Artifacts and statues seen being decimated by the Islamic State in a Mosul exhibition hall in February were simply worthless fakes, the chief of an Iraqi gallery has asserted. The terrorist association released stunning footage towards the end of February 2015, purportedly showing jihadists wrecking 3,000-year-old historical works with sledgehammers in their northern Iraqi territory.
Image Source: Google Image – The terrorist organisation released shocking footage at the end of February purportedly showing jihadis destroying “three thousand” year old artworks with sledgehammers in their northern Iraqi stronghold
The Baghdad exhibition hall executive, Fawzye Al Mahdi, has mocked ISIS’ publicity stunt, stating that the certifiable Assyrian and Acadian statues and models are still securely in his ownership in the Iraqi capital. He added that the statues in Mosul were mortar-thrown copies. In a German news program, Deutsche Welle, Al Mahdi stated that none of the artifacts were real. They were all duplicates. The real ones were kept safe, and are in the possession of the Iraqi museum. After hours of the first ISIS publicity stunt featuring the destruction of the statues, experts questioned why these statues seemed to disintegrate so effortlessly. Others expressed that they could not in any way be three thousand years old as they were obviously held together by iron shafts, which is a modern practice.
Image Source: Google Image – Baghdad museum director Fawzye Al Mahdi ridiculed ISIS’ video, claiming the genuine Assyrian and Akkadian statues are safely in Baghdad and that those in Mosul were plaster cast replicas
Following February’s video, Mosul’s ousted senator Atheel Nuafi likewise claimed that the greater part of the statues were fakes, insinuating that no more than two of those that had been crushed were real. One was a Winged Bull and the other was the God of Rozhan, the Saudi based Al Arabiya news association cited him as saying.
If you watch the video, the Winged Bull, which is seen being smashed in the feature, is presumably one which had remained at the entryways of Nineveh since the 7th century BC. “The Winged Bull was an essential provincially, on the grounds that it was one of the few of items that had not left the nation or gone to Baghdad,” Eleanor Robson, seat of the British Institute for the Study of Iraq.
Until 2003, Mosul historical center had the second greatest gathering of antiquated relics in Iraq, including a large number of things from Nineveh and other old focuses of Northern Mesopotamia. In the midst of the Western military operation against Saddam Hussein that year, plunderers scoured the building. Workers figured out how to secure most of the artifacts, and afterwards moved most to Baghdad.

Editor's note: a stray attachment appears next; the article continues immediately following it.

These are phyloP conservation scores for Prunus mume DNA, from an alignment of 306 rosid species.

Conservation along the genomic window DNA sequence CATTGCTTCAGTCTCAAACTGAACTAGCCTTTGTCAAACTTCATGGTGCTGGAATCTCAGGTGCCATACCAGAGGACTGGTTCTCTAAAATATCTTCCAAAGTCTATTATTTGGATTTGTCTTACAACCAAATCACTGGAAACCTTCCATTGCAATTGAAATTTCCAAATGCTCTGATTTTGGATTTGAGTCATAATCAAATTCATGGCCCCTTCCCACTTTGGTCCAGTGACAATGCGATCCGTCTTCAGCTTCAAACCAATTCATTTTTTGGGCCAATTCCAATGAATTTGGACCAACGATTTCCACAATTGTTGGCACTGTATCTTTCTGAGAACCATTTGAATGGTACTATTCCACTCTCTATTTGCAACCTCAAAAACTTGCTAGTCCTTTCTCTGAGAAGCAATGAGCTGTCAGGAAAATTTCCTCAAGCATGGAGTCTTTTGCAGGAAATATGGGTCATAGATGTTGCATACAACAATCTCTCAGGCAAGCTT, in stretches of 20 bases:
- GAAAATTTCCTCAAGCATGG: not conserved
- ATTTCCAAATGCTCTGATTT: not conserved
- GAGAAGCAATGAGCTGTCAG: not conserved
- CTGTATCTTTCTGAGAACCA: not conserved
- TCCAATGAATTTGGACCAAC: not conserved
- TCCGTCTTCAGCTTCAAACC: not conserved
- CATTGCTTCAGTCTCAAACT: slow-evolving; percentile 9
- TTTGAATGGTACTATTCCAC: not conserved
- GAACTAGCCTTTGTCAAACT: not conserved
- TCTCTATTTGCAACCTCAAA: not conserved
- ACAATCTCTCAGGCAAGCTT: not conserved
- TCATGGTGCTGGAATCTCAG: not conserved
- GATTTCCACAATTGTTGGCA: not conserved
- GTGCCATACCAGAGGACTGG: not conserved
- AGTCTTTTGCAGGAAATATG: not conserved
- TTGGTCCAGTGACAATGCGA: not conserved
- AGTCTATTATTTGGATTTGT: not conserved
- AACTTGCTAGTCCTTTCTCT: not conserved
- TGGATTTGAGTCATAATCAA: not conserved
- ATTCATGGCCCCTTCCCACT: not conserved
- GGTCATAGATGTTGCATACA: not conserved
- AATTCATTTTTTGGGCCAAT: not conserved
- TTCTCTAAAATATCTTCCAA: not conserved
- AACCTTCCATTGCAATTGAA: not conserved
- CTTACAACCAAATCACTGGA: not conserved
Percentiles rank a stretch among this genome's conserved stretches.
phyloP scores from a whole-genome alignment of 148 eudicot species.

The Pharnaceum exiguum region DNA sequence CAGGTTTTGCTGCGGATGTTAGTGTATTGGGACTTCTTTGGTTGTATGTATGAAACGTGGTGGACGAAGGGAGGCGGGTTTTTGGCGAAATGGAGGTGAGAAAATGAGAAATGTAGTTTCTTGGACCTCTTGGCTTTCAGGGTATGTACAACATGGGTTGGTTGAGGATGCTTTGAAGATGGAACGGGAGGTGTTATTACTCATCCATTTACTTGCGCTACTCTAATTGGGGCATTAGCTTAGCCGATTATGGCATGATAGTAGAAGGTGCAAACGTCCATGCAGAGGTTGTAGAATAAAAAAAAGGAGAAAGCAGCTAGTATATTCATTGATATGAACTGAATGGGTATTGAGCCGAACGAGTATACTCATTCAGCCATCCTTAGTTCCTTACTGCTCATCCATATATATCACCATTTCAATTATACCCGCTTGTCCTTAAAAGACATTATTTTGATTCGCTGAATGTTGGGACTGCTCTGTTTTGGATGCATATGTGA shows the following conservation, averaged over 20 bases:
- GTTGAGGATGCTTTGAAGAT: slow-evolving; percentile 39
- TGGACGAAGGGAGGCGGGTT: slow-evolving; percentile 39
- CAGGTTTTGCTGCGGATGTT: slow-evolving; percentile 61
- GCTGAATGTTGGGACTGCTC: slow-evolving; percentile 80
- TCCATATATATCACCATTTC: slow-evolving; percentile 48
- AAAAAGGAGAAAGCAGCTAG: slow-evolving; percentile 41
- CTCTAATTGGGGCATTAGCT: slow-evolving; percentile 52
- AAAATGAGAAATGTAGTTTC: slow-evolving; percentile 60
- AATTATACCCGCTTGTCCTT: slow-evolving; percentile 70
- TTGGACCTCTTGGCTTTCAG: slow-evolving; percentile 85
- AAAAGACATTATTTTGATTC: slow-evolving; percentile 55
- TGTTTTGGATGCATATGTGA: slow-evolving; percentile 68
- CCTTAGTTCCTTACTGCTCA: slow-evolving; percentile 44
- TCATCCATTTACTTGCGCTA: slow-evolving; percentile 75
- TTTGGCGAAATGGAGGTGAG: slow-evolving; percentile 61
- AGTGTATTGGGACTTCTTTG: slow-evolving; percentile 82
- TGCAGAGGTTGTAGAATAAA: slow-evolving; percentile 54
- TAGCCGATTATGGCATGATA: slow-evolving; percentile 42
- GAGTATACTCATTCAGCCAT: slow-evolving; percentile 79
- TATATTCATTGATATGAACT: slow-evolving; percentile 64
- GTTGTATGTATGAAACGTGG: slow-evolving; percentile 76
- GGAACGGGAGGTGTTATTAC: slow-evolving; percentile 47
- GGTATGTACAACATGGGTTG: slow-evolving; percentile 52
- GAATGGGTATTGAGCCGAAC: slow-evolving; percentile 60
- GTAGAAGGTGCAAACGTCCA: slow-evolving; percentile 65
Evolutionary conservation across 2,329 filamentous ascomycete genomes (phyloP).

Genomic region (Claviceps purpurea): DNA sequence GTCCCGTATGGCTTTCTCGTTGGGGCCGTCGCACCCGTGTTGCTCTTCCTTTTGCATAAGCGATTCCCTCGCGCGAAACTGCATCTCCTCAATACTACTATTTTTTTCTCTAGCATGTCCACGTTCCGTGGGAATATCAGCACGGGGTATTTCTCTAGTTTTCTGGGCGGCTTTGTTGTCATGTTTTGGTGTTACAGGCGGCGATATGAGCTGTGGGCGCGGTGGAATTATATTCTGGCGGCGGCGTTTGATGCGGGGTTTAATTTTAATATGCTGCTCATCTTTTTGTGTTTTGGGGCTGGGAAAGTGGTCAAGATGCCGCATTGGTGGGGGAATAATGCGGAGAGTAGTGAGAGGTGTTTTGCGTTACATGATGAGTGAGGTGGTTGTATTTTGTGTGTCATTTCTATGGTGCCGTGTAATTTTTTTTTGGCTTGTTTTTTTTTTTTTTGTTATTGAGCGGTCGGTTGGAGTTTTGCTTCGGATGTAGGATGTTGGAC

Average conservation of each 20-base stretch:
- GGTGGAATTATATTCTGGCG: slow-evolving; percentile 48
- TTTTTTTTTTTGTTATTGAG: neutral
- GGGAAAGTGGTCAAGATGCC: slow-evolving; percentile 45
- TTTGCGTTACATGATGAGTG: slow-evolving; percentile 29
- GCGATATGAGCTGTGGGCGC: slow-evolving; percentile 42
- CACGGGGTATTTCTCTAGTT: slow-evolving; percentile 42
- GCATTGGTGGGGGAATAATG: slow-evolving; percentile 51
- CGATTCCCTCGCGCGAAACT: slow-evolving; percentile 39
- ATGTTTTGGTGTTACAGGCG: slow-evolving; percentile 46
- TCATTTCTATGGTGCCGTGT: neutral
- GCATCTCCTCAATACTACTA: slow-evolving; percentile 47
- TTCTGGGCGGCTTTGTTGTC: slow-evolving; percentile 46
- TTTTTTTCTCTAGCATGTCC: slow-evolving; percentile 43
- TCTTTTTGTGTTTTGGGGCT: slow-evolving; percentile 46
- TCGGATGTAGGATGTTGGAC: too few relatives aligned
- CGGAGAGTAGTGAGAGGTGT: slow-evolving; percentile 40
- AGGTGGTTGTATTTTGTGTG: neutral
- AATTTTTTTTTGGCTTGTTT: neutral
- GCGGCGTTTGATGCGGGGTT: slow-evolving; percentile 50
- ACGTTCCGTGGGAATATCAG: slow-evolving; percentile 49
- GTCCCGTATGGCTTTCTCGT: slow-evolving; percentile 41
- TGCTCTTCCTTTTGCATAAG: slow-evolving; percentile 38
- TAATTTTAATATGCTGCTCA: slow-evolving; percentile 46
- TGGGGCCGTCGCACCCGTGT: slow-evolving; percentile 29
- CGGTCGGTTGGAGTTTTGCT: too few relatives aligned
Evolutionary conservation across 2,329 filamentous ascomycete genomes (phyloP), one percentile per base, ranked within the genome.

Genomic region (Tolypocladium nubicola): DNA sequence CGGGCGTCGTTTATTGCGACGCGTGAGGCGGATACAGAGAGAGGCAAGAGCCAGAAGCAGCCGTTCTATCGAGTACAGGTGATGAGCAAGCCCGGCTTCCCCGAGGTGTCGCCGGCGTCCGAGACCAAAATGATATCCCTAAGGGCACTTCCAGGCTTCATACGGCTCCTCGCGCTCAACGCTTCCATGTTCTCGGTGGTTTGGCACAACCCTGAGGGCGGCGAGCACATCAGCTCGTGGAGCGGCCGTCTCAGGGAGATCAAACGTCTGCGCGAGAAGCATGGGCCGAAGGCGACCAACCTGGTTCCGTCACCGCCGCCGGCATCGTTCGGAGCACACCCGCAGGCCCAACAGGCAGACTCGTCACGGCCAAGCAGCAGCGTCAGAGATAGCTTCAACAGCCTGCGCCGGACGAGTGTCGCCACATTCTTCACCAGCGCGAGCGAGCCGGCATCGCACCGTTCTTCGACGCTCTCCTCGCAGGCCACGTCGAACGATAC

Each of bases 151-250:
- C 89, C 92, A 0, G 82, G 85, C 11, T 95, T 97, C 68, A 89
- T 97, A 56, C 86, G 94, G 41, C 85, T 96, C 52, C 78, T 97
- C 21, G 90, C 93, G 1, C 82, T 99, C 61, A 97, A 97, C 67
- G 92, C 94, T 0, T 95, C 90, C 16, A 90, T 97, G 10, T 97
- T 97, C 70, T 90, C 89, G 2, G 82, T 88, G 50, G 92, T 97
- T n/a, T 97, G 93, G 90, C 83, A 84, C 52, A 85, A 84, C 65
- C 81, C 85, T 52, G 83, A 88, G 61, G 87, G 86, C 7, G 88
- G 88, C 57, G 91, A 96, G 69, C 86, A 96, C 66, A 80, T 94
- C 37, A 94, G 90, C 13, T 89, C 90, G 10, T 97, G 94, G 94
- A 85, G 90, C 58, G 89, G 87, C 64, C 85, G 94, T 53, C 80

Image Source: Google Image – An ISIS militant uses a power tool to destroy a 7th century winged-bull Assyrian protective deity. The statue is thought to have been one of only two genuine artifacts destroyed by ISIS in the video
ISIS started wrecking old statues and landmarks not long after they had initially seized control of Mosul the previous summer, portraying them as worthless trinkets. Mosul, the greatest city in the Islamic State’s self-pronounced caliphate, has a combative populace that tries to protect its legacy destinations and libraries.
In the disorder that took hold after the U.S. attack of 2003 that toppled Saddam Hussein, inhabitants close to the Central Library concealed some of its ancient relics in their own homes to keep them safe from robbery or vandalism by bandits.
Image Source: Google Image – Large segments of the priceless winged-bull Assyrian protective deity are hurled to the ground as militants smash it to pieces
A University of Mosul history educator, who talked on condition he not be named in view of his trepidation of the Islamic State gathering, said that the fanatics began destroying the holdings of other open libraries in December. He reported that the following libraries were particularly badly hit: Sunni Muslim library, the library of the 265 year old Latin Church and Monastery of the Dominican Fathers and the Mosul Museum Library with works going back to 5000 BC.
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